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Waiting With a Killer – Innovative New Documentary

A bus journey takes an unimaginable turn for two strangers when one tells the other that he killed a classmate when he was 11. Using actual footage from their journey and produced by 2 x award-winning filmmaker CK Goldiing, ‘Waiting With a Killer’ is a true life documentary that immerses you in moments of darkness like never before. 

Here is our Q+A with the man himself.

What’s the vibe of San Diego like?

Hot… sunscreen factor 100 hot. I didn’t even know factor 100 was a thing until San Diego. Weather aside, San Diego people are warm, approachable and fully aware of their reputation for being chilled. One guy on the beach gave me a chip. I approve.

What attracted you initially to the subject Mathew?

Without wishing to sound like Mr Hippy, the universe attracted me to Mathew. Fact is, if I arrived at that bus stop ten minutes earlier or later, we would never have met and this documentary would not exist. 

Mathew has some interesting 911 theories, where do you stand on them?

Honest answer? I don’t stand anywhere on 911. Speculation is rife – some theories are compelling, others are salacious, but ultimately, none are necessarily proven. I could sit here all day dissecting the merit of each argument, but what for? No, thank you. On the broader subject of governments and the citizens they govern, I don’t think any government’s primary objective is the wellbeing of its people.  – I think the wellbeing of its people is secondary to accumulating and maintaining power in order to serve their own interests. I’m yet to hear a compelling argument disproving my theory that for the most part, the general public are seen as a bothersome irritation by politicians.  

How many checks did you do to make sure Mathew’s story of events were true?

Absolutely none. 

I once filmed a spontaneous conversation I had with a homeless gentleman. He told me that the hardest thing about being homeless are the belittling things people say. After we spoke, I didn’t check he was homeless. Similarly, after I spoke to Mathew, I didn’t check if he killed anyone.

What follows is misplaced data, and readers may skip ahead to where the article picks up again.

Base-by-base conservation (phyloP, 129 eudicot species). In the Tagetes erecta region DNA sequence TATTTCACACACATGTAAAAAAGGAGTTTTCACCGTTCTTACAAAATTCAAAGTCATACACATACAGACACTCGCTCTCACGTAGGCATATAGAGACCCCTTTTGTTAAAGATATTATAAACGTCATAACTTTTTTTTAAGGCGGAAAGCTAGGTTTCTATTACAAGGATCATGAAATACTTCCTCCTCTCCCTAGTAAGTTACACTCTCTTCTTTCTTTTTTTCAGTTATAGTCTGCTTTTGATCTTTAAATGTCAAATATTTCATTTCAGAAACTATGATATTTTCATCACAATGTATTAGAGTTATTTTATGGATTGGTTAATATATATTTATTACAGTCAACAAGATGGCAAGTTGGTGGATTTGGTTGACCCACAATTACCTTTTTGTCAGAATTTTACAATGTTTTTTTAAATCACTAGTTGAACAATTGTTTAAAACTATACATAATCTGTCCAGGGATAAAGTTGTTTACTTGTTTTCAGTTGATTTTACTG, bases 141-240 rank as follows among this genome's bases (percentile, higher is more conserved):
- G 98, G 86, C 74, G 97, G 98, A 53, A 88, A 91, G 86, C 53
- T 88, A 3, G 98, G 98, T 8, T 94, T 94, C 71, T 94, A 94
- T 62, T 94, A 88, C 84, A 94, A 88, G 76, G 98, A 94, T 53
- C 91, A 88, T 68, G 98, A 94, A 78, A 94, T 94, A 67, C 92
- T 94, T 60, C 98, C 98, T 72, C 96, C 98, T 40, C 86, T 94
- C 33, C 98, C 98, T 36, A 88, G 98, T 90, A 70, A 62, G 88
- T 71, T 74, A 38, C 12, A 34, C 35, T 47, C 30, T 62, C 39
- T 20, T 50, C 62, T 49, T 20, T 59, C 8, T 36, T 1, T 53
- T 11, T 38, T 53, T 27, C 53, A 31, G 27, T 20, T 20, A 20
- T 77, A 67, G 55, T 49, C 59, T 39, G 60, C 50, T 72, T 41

Typing ‘Mathew San Diego School Killer’ into Google gets you nowhere.

Please note, at no point have I positioned myself as an investigative journalist or even necessarily a documentarian. Uncovering factual truths isn’t the objective of anything I produce, presenting unscripted human behaviour in a compelling format is. The two things are worlds apart. 

Were the victim’s family contacted for comment?

Not only do I not know Mathew’s surname – which would certainly assist the research process – but most critical of all, I don’t know if there is an actual victim.  Mathew says there is, though. 

I have no reason to doubt him. Equally, I have no reason to believe him. His story is his story, and within that ocean of ambiguity, I’m not sure my role is to fact check a spontaneous encounter I had with a man on a bus.

It is, of course, my role to ask his permission to film and share his story. I did both.

Reflecting on his troublesome background and his story, how does that make you feel today?

On the broader subject of upbringing, I believe nature and conditioning contribute hugely to who we become as adults. That said, I don’t think these elements are the only factors that shape us. If everything Matthew revealed about his background is true, I would argue that in some cases, the behaviours he was subjected to might be acted out by Mathew himself if – and this is the key caveat – he was not exposed to more positive experiences to counter them.

The older I get, the more aware I am of how prone humans are to behavioural osmosis – as in, we tend to act and think in accordance with the prevailing actions and thoughts of our surroundings. 

Do you think it’s possible that Matthew could be classed as vulnerable? 

The term ‘vulnerable’ is vast in its application, so vast, in fact, that I don’t know if I’m suitably qualified to answer it. On the most basic level, however, if we apply the term ‘vulnerable’ to a man who gets his clothes from public bins – which is what he told me off-camera – then yes, Matthew is vulnerable to weather exposure, which isn’t to be underestimated. 

From a mental health point of view, opinions are divided among everyone who has watched the documentary. Some people find his story credible and see no reason to doubt him, while others are not at all convinced. 

What’s next up for you?

Taking a second to remind myself how rich I am, given the fact I have a roof, a comfortable bed, hot food and the most uneventful, abuse-free upbringing you could imagine. Rich, I tell you.

Did you kiss the girl at the end?

There were three girls at the end, I need specifics.

Thanks CK, we look forward to your future projects.